Overbiter,

Your response is pretty hostile in tone.  Is that really necessary ?

The problem I have, is what I see in the following:

"The manufacturing of CT-Bone involves printing the designed implant using calcium phosphate, the primary constituent of natural bone. The advantage is that when this is implanted, the patient’s existing bone fuses with it just as it would with natural bone and unifies in a few months. It’s a bone-like implant that allows bone to grow naturally into it.

As Maikel Beerens, CEO at Xilloc, said, “3D Printing of CT-Bone allows us to help even more patients with a tailor-made solution. After taking a CT-scan of the patient, a patient-specific implant is designed by our biomedical engineers in collaboration with the surgeon. This design perfectly fits on the anatomy of the patient, ensuring good bone-to-implant contact and facilitating bony in-growth.”  "

That is NOT a direct claim that the calcium phosphate is absorbed.   It is not a direct claim that the calcium phosphate is replaced by new bone growth. 

The best that can be said is that the CT-bone fits well to the mating surface (due to the digital 3D printing - - not the material ) and that facilitates intimate contact with the bone and that facilitates bony "in-growht".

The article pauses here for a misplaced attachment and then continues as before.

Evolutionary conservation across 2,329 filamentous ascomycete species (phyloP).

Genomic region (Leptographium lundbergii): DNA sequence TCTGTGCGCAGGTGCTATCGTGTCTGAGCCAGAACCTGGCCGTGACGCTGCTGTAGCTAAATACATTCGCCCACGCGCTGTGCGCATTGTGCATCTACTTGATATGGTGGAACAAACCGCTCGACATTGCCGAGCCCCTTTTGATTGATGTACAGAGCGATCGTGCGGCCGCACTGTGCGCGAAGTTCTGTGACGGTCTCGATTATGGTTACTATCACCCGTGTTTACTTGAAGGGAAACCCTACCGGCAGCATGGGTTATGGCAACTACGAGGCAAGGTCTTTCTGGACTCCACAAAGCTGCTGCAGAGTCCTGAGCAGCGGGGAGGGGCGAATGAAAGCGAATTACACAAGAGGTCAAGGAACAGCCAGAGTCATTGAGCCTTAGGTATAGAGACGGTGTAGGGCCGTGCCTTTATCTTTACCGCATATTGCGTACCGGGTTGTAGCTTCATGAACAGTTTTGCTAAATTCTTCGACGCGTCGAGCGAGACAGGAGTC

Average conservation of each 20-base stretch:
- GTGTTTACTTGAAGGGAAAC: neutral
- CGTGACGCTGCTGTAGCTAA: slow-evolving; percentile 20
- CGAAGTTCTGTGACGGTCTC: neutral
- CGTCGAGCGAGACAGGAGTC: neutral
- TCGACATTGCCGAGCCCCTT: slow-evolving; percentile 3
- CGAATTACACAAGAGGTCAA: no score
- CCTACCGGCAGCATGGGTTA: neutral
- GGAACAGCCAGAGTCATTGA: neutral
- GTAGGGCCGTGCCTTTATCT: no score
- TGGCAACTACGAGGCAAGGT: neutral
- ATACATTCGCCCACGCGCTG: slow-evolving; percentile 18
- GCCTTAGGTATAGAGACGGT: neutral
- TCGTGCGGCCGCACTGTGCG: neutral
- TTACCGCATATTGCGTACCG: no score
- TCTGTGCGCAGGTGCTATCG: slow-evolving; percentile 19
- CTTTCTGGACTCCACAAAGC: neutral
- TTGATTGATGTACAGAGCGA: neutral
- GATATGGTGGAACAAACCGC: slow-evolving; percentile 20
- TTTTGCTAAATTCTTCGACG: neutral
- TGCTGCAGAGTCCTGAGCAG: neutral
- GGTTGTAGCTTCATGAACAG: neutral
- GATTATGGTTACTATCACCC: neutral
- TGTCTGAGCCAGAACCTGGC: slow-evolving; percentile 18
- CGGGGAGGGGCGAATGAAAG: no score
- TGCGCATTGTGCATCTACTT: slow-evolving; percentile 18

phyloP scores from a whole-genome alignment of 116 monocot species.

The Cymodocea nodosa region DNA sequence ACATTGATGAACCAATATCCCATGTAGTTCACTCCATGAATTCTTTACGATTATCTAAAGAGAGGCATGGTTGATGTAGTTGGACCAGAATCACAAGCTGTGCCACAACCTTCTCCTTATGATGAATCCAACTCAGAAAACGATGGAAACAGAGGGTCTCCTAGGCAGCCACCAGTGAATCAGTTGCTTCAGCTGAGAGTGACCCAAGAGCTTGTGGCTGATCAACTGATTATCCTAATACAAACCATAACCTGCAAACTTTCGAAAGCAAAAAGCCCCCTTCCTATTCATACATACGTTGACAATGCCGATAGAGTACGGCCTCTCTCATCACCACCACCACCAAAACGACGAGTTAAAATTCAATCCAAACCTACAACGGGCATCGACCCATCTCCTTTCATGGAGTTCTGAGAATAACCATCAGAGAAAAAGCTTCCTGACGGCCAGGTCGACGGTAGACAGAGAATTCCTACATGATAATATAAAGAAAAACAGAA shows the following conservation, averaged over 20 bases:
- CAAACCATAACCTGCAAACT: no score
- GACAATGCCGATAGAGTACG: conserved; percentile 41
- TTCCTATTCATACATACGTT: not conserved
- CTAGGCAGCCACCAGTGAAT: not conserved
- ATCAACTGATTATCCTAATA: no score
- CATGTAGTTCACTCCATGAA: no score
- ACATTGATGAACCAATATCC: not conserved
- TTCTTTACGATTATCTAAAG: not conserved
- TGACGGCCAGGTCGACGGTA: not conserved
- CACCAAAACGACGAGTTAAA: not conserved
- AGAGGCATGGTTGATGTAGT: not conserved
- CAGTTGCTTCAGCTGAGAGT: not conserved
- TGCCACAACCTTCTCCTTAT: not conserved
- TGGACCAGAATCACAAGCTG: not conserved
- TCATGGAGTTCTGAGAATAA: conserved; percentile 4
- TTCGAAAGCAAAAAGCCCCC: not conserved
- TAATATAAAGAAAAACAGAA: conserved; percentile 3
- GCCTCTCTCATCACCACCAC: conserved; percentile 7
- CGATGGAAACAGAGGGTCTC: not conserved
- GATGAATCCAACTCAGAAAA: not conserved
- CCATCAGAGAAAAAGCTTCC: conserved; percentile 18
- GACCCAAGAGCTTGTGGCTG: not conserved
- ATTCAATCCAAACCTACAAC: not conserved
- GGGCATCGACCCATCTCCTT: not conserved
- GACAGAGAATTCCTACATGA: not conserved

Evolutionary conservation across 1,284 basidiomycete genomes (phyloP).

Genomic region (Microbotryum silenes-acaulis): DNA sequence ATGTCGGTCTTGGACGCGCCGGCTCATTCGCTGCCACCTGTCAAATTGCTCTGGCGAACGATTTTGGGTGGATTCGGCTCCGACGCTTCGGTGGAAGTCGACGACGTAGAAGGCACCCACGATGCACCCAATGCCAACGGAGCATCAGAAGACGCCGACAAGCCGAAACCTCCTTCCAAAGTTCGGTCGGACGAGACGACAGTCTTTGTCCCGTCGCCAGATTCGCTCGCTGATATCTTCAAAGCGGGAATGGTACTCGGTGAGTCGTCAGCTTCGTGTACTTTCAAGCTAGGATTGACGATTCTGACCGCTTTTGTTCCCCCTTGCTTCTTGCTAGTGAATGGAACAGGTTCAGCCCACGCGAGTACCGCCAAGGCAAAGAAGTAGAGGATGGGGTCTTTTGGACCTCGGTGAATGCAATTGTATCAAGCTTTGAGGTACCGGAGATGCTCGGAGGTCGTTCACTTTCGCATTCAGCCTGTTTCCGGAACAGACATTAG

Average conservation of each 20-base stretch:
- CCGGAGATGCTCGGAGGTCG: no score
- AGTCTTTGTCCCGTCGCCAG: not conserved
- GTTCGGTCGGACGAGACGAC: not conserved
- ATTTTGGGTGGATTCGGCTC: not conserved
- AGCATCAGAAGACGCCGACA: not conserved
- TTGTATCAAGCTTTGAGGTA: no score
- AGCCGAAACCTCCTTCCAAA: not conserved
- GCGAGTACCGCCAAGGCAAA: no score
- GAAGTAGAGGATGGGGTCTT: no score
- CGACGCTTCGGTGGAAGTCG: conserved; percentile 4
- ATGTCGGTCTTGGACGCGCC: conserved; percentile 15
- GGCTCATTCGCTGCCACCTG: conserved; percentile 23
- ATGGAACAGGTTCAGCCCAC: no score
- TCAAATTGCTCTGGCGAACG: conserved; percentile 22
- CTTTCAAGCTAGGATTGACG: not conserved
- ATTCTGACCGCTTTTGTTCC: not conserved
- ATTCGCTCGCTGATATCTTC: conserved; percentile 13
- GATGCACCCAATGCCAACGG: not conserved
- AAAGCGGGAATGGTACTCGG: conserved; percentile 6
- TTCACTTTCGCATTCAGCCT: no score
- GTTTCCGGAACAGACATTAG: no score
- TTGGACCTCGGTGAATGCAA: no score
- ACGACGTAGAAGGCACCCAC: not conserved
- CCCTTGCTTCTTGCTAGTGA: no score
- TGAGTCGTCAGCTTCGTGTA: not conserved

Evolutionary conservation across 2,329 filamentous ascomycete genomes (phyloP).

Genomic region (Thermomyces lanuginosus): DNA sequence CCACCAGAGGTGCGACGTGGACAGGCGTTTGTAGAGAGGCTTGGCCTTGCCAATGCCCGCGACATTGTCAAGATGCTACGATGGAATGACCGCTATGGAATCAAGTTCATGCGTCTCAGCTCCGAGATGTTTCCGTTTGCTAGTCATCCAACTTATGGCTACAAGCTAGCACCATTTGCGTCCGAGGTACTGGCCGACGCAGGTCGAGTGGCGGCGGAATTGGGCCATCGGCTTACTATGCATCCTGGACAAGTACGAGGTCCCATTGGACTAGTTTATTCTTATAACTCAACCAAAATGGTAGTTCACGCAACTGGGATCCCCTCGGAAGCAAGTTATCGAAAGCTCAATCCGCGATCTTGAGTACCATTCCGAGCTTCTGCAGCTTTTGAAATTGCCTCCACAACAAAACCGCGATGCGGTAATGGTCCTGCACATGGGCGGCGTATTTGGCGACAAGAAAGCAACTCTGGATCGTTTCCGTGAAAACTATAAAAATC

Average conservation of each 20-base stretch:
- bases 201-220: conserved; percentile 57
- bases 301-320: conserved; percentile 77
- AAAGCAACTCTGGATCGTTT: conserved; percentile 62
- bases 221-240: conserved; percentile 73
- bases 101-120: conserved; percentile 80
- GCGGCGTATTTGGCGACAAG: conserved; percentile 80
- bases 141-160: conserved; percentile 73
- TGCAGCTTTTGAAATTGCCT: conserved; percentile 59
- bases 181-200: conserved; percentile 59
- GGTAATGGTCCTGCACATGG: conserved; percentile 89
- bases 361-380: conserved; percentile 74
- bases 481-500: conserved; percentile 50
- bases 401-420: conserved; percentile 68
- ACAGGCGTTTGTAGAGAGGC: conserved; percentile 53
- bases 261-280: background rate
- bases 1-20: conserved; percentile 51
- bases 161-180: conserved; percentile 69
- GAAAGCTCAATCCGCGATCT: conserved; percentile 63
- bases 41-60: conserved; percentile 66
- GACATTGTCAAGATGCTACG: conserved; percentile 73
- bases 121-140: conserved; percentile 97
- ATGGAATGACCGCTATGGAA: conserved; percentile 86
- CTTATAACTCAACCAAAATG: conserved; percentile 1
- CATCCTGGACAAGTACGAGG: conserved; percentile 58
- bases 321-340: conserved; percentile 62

Nor is that a claim that the calcium phosphate is replaced with natural bone. 

Is it possible that at some point that we could have a complete bony infiltration that over time functions like real bone: Meaning that there will be an integral blood supply through a new periosteum layer and there will be internal bone marrow which is making new blood cells and which new bone could repair itself if fractured like natural bone repairs itself ?   Yes.   I suppose all of that is possible. 

But at this point,  that is still a long way in the future.   

All of that is my opinion, based on my reading of the literature and the basic biology involved. 

Regards

Lazlo

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Re: 3D Printed Bone Implants Are Now Available For Patients
« Reply #44 on: September 16, 2015, 09:49:43 PM »
Yeah Bobbit is right.